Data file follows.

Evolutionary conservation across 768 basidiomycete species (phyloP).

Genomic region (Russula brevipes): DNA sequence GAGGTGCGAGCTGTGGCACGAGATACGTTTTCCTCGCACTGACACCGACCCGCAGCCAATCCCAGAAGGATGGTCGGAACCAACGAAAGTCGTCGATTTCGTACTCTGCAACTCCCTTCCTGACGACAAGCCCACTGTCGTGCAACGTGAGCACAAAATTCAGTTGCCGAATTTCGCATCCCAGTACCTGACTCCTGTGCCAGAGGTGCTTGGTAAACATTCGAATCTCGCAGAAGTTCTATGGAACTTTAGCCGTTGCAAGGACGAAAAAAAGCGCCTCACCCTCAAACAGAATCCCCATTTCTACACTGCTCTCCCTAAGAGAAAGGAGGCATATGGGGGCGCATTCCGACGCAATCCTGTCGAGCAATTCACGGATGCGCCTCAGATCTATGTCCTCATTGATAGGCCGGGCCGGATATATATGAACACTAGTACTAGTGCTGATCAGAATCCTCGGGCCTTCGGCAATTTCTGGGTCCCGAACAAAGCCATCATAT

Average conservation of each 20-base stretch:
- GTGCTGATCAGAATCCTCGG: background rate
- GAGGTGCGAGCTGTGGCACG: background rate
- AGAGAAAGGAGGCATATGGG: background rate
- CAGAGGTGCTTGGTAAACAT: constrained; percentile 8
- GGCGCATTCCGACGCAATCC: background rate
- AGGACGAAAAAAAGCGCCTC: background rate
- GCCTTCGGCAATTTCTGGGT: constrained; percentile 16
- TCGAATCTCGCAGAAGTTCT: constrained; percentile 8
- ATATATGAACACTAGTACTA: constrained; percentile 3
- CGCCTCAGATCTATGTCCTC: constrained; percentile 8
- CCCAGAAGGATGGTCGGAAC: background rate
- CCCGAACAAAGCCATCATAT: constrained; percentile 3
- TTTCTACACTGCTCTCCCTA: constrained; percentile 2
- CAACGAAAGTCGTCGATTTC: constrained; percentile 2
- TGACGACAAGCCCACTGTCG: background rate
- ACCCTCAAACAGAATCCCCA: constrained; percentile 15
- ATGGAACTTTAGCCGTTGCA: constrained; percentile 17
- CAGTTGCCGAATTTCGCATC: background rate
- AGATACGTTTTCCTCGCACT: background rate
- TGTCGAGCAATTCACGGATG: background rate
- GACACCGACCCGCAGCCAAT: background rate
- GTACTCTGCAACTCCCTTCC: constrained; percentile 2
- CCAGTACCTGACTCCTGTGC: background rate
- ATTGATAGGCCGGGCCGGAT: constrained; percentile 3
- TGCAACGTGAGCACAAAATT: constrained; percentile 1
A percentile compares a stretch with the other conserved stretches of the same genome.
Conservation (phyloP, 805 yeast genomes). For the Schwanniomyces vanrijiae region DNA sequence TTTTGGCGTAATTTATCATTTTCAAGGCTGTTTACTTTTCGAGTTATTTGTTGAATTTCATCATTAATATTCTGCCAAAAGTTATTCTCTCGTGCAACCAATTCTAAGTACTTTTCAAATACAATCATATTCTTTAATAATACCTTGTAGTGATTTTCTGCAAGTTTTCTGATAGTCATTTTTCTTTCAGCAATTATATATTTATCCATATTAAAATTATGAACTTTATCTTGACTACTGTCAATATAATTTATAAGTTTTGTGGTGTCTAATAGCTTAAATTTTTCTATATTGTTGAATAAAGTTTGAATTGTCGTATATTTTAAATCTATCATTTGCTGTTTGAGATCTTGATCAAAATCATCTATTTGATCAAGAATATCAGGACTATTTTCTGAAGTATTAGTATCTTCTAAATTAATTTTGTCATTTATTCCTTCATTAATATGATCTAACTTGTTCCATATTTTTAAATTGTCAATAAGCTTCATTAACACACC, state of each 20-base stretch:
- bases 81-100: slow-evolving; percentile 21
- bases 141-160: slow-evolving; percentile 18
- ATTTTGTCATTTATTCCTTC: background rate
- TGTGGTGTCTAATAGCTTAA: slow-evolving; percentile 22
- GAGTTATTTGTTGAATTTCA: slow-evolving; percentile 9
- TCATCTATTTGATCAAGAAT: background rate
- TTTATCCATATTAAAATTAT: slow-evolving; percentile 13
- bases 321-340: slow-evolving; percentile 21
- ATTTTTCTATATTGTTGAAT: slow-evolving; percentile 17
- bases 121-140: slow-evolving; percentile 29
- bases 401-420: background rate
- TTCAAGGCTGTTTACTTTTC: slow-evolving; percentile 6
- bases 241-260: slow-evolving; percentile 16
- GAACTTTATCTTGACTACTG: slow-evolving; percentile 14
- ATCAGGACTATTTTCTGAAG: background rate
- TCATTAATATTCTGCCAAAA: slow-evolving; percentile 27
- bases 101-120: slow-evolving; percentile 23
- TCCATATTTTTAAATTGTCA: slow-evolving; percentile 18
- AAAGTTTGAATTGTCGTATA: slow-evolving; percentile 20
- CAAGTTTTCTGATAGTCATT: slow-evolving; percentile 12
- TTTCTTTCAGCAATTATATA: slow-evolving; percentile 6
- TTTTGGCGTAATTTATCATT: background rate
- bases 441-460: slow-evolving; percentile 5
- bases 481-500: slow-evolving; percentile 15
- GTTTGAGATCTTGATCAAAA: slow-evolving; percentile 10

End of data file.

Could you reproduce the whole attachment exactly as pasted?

Evolutionary conservation across 768 basidiomycete species (phyloP).

Genomic region (Russula brevipes): DNA sequence GAGGTGCGAGCTGTGGCACGAGATACGTTTTCCTCGCACTGACACCGACCCGCAGCCAATCCCAGAAGGATGGTCGGAACCAACGAAAGTCGTCGATTTCGTACTCTGCAACTCCCTTCCTGACGACAAGCCCACTGTCGTGCAACGTGAGCACAAAATTCAGTTGCCGAATTTCGCATCCCAGTACCTGACTCCTGTGCCAGAGGTGCTTGGTAAACATTCGAATCTCGCAGAAGTTCTATGGAACTTTAGCCGTTGCAAGGACGAAAAAAAGCGCCTCACCCTCAAACAGAATCCCCATTTCTACACTGCTCTCCCTAAGAGAAAGGAGGCATATGGGGGCGCATTCCGACGCAATCCTGTCGAGCAATTCACGGATGCGCCTCAGATCTATGTCCTCATTGATAGGCCGGGCCGGATATATATGAACACTAGTACTAGTGCTGATCAGAATCCTCGGGCCTTCGGCAATTTCTGGGTCCCGAACAAAGCCATCATAT

Average conservation of each 20-base stretch:
- GTGCTGATCAGAATCCTCGG: background rate
- GAGGTGCGAGCTGTGGCACG: background rate
- AGAGAAAGGAGGCATATGGG: background rate
- CAGAGGTGCTTGGTAAACAT: constrained; percentile 8
- GGCGCATTCCGACGCAATCC: background rate
- AGGACGAAAAAAAGCGCCTC: background rate
- GCCTTCGGCAATTTCTGGGT: constrained; percentile 16
- TCGAATCTCGCAGAAGTTCT: constrained; percentile 8
- ATATATGAACACTAGTACTA: constrained; percentile 3
- CGCCTCAGATCTATGTCCTC: constrained; percentile 8
- CCCAGAAGGATGGTCGGAAC: background rate
- CCCGAACAAAGCCATCATAT: constrained; percentile 3
- TTTCTACACTGCTCTCCCTA: constrained; percentile 2
- CAACGAAAGTCGTCGATTTC: constrained; percentile 2
- TGACGACAAGCCCACTGTCG: background rate
- ACCCTCAAACAGAATCCCCA: constrained; percentile 15
- ATGGAACTTTAGCCGTTGCA: constrained; percentile 17
- CAGTTGCCGAATTTCGCATC: background rate
- AGATACGTTTTCCTCGCACT: background rate
- TGTCGAGCAATTCACGGATG: background rate
- GACACCGACCCGCAGCCAAT: background rate
- GTACTCTGCAACTCCCTTCC: constrained; percentile 2
- CCAGTACCTGACTCCTGTGC: background rate
- ATTGATAGGCCGGGCCGGAT: constrained; percentile 3
- TGCAACGTGAGCACAAAATT: constrained; percentile 1
A percentile compares a stretch with the other conserved stretches of the same genome.
Conservation (phyloP, 805 yeast genomes). For the Schwanniomyces vanrijiae region DNA sequence TTTTGGCGTAATTTATCATTTTCAAGGCTGTTTACTTTTCGAGTTATTTGTTGAATTTCATCATTAATATTCTGCCAAAAGTTATTCTCTCGTGCAACCAATTCTAAGTACTTTTCAAATACAATCATATTCTTTAATAATACCTTGTAGTGATTTTCTGCAAGTTTTCTGATAGTCATTTTTCTTTCAGCAATTATATATTTATCCATATTAAAATTATGAACTTTATCTTGACTACTGTCAATATAATTTATAAGTTTTGTGGTGTCTAATAGCTTAAATTTTTCTATATTGTTGAATAAAGTTTGAATTGTCGTATATTTTAAATCTATCATTTGCTGTTTGAGATCTTGATCAAAATCATCTATTTGATCAAGAATATCAGGACTATTTTCTGAAGTATTAGTATCTTCTAAATTAATTTTGTCATTTATTCCTTCATTAATATGATCTAACTTGTTCCATATTTTTAAATTGTCAATAAGCTTCATTAACACACC, state of each 20-base stretch:
- bases 81-100: slow-evolving; percentile 21
- bases 141-160: slow-evolving; percentile 18
- ATTTTGTCATTTATTCCTTC: background rate
- TGTGGTGTCTAATAGCTTAA: slow-evolving; percentile 22
- GAGTTATTTGTTGAATTTCA: slow-evolving; percentile 9
- TCATCTATTTGATCAAGAAT: background rate
- TTTATCCATATTAAAATTAT: slow-evolving; percentile 13
- bases 321-340: slow-evolving; percentile 21
- ATTTTTCTATATTGTTGAAT: slow-evolving; percentile 17
- bases 121-140: slow-evolving; percentile 29
- bases 401-420: background rate
- TTCAAGGCTGTTTACTTTTC: slow-evolving; percentile 6
- bases 241-260: slow-evolving; percentile 16
- GAACTTTATCTTGACTACTG: slow-evolving; percentile 14
- ATCAGGACTATTTTCTGAAG: background rate
- TCATTAATATTCTGCCAAAA: slow-evolving; percentile 27
- bases 101-120: slow-evolving; percentile 23
- TCCATATTTTTAAATTGTCA: slow-evolving; percentile 18
- AAAGTTTGAATTGTCGTATA: slow-evolving; percentile 20
- CAAGTTTTCTGATAGTCATT: slow-evolving; percentile 12
- TTTCTTTCAGCAATTATATA: slow-evolving; percentile 6
- TTTTGGCGTAATTTATCATT: background rate
- bases 441-460: slow-evolving; percentile 5
- bases 481-500: slow-evolving; percentile 15
- GTTTGAGATCTTGATCAAAA: slow-evolving; percentile 10